Table 1
Mass and volume fractions of the ZrO 2 nanofillers in the nanocomposites based on resins A and B.
Resin ZrO 2 mass fraction [wt.-%] ZrO 2 volume fraction [vol.-%]
Resin A 10 2.2
15 3.5
18 4.3
20 4.8
22 5.4
25 6.3
Resin B 18 4.4
22 5.5
25 6.5
27 7.1
30 8.2
35 10.1

For the minifilled and nanohybrid composites, dental glass powder (DGP) was added to resins A, B and C, as well as to the nanocomposites based on resins A and B. The silanized dental glass powder was manually premixed with the resins and nanocomposites, using hand spatulation. After completely wetting the powder with the resin matrix, the composite pastes were thoroughly blended in a three roll mill (EXAKT 80E, Exakt Advanced Technologies, Germany) at 60 °C. The mass and volume fractions of the inorganic fillers of the produced minifilled and nanohybrid composites can be seen in Table 2 . Each material was degassed under vacuum before use.

Table 2
Mass and volume fractions of ZrO 2 nanofillers and dental glass powder (DGP) in the minifilled and nanohybrid composites based on resins A, B and C. The amount of 4-Methylthiophenol in the resins C is given as well.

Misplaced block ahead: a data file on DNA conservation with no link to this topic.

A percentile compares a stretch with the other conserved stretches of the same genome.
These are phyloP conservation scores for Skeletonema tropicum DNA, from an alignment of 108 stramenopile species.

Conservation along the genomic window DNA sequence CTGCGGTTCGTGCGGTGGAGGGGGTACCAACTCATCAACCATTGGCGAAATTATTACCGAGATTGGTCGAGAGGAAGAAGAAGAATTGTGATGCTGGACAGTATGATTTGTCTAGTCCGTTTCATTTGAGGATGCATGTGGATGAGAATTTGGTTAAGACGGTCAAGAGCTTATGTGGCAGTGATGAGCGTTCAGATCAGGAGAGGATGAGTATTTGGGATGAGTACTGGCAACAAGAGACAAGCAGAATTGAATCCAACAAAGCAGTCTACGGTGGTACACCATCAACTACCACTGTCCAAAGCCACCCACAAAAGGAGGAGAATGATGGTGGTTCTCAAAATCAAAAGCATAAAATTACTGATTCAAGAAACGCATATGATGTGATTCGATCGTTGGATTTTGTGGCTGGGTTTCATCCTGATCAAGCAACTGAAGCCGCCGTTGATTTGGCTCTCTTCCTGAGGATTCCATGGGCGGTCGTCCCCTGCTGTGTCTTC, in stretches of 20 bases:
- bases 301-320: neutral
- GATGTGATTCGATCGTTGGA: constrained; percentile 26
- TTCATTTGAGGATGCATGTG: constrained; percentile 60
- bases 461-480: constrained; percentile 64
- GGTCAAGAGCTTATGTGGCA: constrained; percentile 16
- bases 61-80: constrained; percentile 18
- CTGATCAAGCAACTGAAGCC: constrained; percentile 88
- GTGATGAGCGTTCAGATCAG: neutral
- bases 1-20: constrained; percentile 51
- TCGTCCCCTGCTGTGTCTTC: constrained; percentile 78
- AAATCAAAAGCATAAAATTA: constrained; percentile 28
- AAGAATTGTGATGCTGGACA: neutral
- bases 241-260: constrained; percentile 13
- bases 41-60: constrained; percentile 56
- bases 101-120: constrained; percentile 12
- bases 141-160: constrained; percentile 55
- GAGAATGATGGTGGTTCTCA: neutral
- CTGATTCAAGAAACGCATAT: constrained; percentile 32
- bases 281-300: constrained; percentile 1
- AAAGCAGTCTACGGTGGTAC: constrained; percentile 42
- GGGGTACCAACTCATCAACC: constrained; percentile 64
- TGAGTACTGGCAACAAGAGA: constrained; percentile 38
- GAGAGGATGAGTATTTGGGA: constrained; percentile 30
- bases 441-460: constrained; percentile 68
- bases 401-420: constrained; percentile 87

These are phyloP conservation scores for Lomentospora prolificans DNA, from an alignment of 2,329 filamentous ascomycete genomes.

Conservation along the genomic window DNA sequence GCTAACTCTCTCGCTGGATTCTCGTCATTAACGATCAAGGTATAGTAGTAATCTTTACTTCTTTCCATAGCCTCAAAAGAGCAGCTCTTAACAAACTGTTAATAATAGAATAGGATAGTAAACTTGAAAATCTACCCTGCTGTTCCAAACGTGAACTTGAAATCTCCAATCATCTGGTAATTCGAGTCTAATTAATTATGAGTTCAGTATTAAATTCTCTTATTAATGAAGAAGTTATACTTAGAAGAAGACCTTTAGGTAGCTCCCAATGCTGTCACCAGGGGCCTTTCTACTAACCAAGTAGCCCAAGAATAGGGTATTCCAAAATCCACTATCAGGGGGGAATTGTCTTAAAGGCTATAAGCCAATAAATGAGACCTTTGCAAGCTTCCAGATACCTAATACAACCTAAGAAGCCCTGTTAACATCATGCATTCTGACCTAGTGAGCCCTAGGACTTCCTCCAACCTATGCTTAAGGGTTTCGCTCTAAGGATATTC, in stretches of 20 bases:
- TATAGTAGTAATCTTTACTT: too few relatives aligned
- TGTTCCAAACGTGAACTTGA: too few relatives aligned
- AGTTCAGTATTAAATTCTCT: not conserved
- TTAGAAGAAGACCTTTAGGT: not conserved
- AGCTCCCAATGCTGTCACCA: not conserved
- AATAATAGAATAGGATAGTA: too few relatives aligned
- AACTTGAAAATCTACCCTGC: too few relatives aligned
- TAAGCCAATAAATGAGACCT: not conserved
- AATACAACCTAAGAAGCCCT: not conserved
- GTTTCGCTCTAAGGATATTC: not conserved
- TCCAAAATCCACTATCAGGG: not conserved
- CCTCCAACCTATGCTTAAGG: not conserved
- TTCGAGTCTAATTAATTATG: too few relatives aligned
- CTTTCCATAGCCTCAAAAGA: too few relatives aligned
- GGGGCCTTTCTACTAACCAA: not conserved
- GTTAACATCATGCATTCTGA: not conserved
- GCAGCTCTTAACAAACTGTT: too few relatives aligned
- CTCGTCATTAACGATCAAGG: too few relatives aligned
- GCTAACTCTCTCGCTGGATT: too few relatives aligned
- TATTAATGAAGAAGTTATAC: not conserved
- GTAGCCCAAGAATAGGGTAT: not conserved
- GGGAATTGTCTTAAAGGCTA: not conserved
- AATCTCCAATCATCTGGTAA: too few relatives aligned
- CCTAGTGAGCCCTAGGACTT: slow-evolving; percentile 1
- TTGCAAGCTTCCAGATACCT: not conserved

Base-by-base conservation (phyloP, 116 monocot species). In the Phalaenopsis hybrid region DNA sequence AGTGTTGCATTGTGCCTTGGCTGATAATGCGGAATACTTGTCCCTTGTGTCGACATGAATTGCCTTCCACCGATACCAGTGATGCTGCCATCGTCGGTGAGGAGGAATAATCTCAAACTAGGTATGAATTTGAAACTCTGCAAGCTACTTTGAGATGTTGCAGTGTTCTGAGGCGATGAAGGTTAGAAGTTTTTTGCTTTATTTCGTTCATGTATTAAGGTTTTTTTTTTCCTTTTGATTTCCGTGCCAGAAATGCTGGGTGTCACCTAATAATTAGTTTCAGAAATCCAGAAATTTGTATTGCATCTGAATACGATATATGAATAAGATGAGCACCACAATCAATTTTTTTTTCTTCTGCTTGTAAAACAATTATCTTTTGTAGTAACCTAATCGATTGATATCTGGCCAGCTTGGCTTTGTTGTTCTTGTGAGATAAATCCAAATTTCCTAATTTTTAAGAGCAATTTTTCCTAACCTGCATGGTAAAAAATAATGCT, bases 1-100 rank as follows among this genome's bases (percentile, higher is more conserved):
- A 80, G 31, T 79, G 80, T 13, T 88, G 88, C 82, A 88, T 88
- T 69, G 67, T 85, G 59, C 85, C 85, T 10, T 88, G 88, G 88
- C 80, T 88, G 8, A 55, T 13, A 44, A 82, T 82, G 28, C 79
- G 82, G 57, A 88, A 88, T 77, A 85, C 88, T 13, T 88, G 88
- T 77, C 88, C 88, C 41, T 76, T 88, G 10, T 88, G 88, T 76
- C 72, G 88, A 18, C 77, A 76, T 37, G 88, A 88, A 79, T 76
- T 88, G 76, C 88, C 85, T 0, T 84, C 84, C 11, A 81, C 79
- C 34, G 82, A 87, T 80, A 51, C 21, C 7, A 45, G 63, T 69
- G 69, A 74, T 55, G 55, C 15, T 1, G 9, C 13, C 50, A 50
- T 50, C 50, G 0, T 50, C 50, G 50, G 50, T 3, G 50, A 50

Resin 4-Methylthiophenol content ZrO 2 content DGP content Total filler content
[mol/mol] [wt.-%] [vol.-%] [wt.-%] [vol.-%] [wt.-%] [vol.-%]
Resin A 0.0 0.0 47.0 26.8 47.0 26.8
5.3 1.6 47.0 28.4 52.3 30.0
8.0 2.4 47.0 29.3 55.0 31.7
9.5 3.0 47.0 29.9 56.5 32.9
10.3 3.3 47.0 30.2 57.3 33.4
11.7 3.8 47.0 30.7 58.7 34.5
13.0 4.3 47.0 31.2 60.0 35.6
Resin B 0.0 0.0 30.0 15.3 30.0 15.3
12.6 3.6 30.0 17.4 42.6 21.0
15.4 4.5 30.0 17.9 45.4 22.5
17.5 5.3 30.0 18.3 47.5 23.6
18.9 5.7 30.0 18.7 48.9 24.4
21.0 6.6 30.0 19.3 51.0 25.9
24.5 8.2 30.0 20.3 54.5 28.5
Resins C 0 30.0 15.3 30.0 15.3
0.35 30.0 15.4 30.0 15.4
0.40 30.0 15.4 30.0 15.4
0.45 30.0 15.4 30.0 15.4
0.50 30.0 15.4 30.0 15.4
0.50 47.0 27.3 47.0 27.3
0.55 30.0 15.4 30.0 15.4
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Jan 10, 2021 | Posted by in Dental Materials | Comments Off on Highly translucent dental resin composites through refractive index adaption using zirconium dioxide nanoparticles and organic functionalization